Not necessarily, but it will certainly help. It is possible to get a conventional mortgage with a fico credit score as low as 620, and you can obtain a higher cost FHA mortgage with a score in the 500’s. However,be aware that the lower your credit score, the higher the interest rate could be.

The short answer is that you can get a conventional mortgage with as little as 3% down, an FHA loan with 3.5% down, and a VA or USDA loan with no money down at all. However, with a conventional or FHA loan, you'll have to pay private mortgage insurance also knowns as PMI, if your down payment is less than 20% of the home’s sales price. We also offer programs where the lender pays the mortgage insurance in exchange for a higher interest rate. Your loan officer will help you determine which product is right for you.

The term "closing costs" refer to all of the charges you'll need to pay before your loan is completed. This can include origination fees, title insurance, prepaid escrows, and more. Closing costs can vary significantly, but generally, expect to pay around 2% to 3% of the home's price in closing costs. These costs can be higher or lower depending on the transfer tax rates in your municipality and state.
When interest rates are historically low, like they are now, a fixed-rate mortgage makes good financial sense. Not surprisingly, the vast majority of mortgages originated today are fixed-rate. In fact, only about 3% of buyers are choosing adjustable-rate loans. That said, while a fixed-rate mortgage is the best choice for the majority of homebuyers, there are some circumstances where an ARM may be better. For example, if you expect to sell the house before the fixed-interest period ends and the rate starts to float, an ARM could end up saving you thousands of dollars. Or, during periods of falling interest rates, an ARM can allow you to get a low initial rate, and will save you money later if rates drop further.
There are several different types of mortgages to choose from. A conventional mortgage is tougher to qualify for credit-wise, but an FHA loan can be costlier. If you're a veteran, a VA loan could be the best option for you, and if you plan to buy a home in a rural area, a USDA mortgage could give you a no-money-down option.
Discount points are money that you pay up front on your mortgage in exchange for a lower interest rate. One "point" is equal to 1% of the loan amount, so on a $200,000 mortgage, one discount point would be $2,000. If the interest savings over the life of the loan is greater than the points paid, it can be worth it. A mortgage calculator can help you determine whether discount points are a good idea by comparing the effect of various interest rates on your mortgage.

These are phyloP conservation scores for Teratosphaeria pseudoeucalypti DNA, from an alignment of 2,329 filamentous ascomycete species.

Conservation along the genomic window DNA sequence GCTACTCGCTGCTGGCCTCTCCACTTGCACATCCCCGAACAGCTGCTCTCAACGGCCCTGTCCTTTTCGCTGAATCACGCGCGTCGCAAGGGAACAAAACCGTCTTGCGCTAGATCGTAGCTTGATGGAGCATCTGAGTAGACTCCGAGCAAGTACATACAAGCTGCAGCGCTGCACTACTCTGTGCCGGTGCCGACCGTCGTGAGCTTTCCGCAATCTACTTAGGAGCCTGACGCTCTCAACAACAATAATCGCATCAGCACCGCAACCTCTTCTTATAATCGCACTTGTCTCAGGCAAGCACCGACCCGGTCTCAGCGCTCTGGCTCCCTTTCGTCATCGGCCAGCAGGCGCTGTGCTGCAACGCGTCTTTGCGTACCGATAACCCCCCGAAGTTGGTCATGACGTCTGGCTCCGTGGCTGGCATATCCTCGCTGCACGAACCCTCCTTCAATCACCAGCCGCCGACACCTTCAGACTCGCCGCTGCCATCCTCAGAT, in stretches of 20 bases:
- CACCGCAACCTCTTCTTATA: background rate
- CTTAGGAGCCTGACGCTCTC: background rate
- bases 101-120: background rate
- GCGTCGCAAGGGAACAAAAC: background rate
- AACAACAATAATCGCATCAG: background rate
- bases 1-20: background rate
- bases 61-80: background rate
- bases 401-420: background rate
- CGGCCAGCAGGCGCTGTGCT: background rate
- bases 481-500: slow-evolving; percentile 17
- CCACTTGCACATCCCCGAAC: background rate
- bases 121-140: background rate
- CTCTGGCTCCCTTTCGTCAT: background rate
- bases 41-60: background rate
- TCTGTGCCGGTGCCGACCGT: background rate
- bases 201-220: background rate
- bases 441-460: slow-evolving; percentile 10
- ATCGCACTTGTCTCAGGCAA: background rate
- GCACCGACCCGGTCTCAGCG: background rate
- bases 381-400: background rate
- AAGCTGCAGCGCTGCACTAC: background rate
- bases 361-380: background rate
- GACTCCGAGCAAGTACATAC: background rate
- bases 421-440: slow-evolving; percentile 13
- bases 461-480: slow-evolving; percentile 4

This depends on how much you want to stretch your budget. If you can afford the higher monthly payments, a 15 year mortgage usually comes with a better interest rate than a 30-year version. Not only will you pay off the house quicker, but you can save a tremendous amount of interest. On the other hand, a 30-year mortgage will cost less per month, allowing you to afford a bigger or nicer house, or one in a better location.
Different items are required depending on your situation. Once you make application, a customized checklist of required documents will be provided with your application. However, typical items are

- Income documents: 30 days paystubs, 2 years W2’s and/or tax returns

- Asset Documents – 2 months bank statements/investment account statements showing funds used for closing.

- Identification

If you are getting a gift, or taking a 401k loan to buy your home, specific instructions will be provided so you know exactly what documentation the underwriter will need for review.
When you obtain a mortgage, you'll probably be asked to put money into an escrow account to guarantee the lender that the ongoing expenses of owning the property will be handled -- specifically taxes and insurance. You'll pay a lump sum into the escrow account at closing (also known as your "prepaids"), and add to it further with each of your monthly mortgage payments.
On average, mortgages tend to take 30 days to complete. There are a lot of things that need to happen between you submitting your mortgage application and taking ownership of your home. You’ll need to gather documentation, schedule your inspections, the seller may need time to complete repairs, and the loan needs to make its way through underwriting.
Depending on your situation, there are typically three or four parts of your mortgage payment:
* Principal: Repayment of your outstanding balance.

* Interest: Payment of the interest charged on the outstanding balance.

* Taxes: One-twelfth of your expected annual property taxes will be included in your mortgage payment, and deposited into your escrow account.

* Insurance: This includes homeowner's insurance, as well as any other hazard insurances you're required to have, such as flood or windstorm. If you put less than 20% down on your loan, this can also include private mortgage insurance.

Based on these four items, your mortgage payments are sometimes referred to as PITI.
Probably. Even with a fixed-rate loan, your payment is likely to change over time. The reason? Your property taxes and insurance expenses, upon which the escrow portion of your payment is based, tend to fluctuate. If they rise, it may be necessary for your lender to ask for a higher escrow payment.